41 1 s 128 MB
The cows are so very silly about their dinner partners. They have organized themselves into at most ten groups (conveniently numbered 1 through 10) that insist upon dining together. The trouble starts when they line up at the barn to enter the feeding area.
Each cow i carries with her a small card upon which is engraved Di (1 ≤ Di ≤ 10) indicating her dining group membership. The entire set of N (1 ≤ N ≤ 30,000) cows has lined up for dinner but it's easy for anyone to see that they are not grouped by their dinner-partner cards.
FJ's job is not so difficult. He just walks down the line of cows changing their dinner partner assignment by marking out the old number and writing in a new one. By doing so, he creates groups of cows like 111222333 or 333222111 where the cows' dining groups are sorted in either ascending or descending order by their dinner cards.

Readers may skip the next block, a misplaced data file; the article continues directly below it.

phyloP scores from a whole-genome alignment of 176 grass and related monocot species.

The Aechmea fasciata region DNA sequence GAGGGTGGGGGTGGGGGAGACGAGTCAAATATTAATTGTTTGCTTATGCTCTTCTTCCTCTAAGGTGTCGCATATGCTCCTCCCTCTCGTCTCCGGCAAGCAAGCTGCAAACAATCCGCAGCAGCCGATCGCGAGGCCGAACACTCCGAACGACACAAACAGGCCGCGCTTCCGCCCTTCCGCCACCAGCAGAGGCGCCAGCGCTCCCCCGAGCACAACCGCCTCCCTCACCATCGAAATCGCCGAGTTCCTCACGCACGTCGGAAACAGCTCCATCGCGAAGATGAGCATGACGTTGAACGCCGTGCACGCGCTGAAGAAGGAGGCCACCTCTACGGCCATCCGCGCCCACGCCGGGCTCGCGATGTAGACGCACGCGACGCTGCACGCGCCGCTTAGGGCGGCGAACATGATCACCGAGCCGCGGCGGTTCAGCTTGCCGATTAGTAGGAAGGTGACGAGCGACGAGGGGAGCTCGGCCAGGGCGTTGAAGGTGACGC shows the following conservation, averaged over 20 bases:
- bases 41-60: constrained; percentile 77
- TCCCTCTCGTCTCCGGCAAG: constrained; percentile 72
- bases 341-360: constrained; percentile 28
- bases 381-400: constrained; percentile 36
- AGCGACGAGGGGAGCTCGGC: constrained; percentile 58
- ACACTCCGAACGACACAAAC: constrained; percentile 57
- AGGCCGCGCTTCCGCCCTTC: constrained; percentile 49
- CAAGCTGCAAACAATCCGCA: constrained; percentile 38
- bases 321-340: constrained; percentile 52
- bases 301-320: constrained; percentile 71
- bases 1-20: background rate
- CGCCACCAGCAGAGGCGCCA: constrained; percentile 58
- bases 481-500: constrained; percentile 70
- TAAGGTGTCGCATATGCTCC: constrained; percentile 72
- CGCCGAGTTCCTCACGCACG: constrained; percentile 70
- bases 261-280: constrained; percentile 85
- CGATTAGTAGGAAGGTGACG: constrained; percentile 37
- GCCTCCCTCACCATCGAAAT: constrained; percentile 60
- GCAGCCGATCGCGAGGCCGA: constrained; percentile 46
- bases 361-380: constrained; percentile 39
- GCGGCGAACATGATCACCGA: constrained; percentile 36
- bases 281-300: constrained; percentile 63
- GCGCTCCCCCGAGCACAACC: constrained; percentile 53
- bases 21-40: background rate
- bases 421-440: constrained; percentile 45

FJ is just as lazy as the next fellow. He's curious: what is the absolute minimum number of cards he must change to create a proper grouping of dining partners? He must only change card numbers and must not rearrange the cows standing in line.
Input consists of multiple test cases. For each test case, the first line contains a single integer N. The following N lines give N integers Di (1 ≤ Di ≤ 10), which describe each cow’s current dining group.
Input is terminated by EOF.
For each test case, write a single line which contains a single integer representing the minimum number of changes that must be made so that the final sequence of cows is sorted in either ascending or descending order.
5 1 3 2 1 1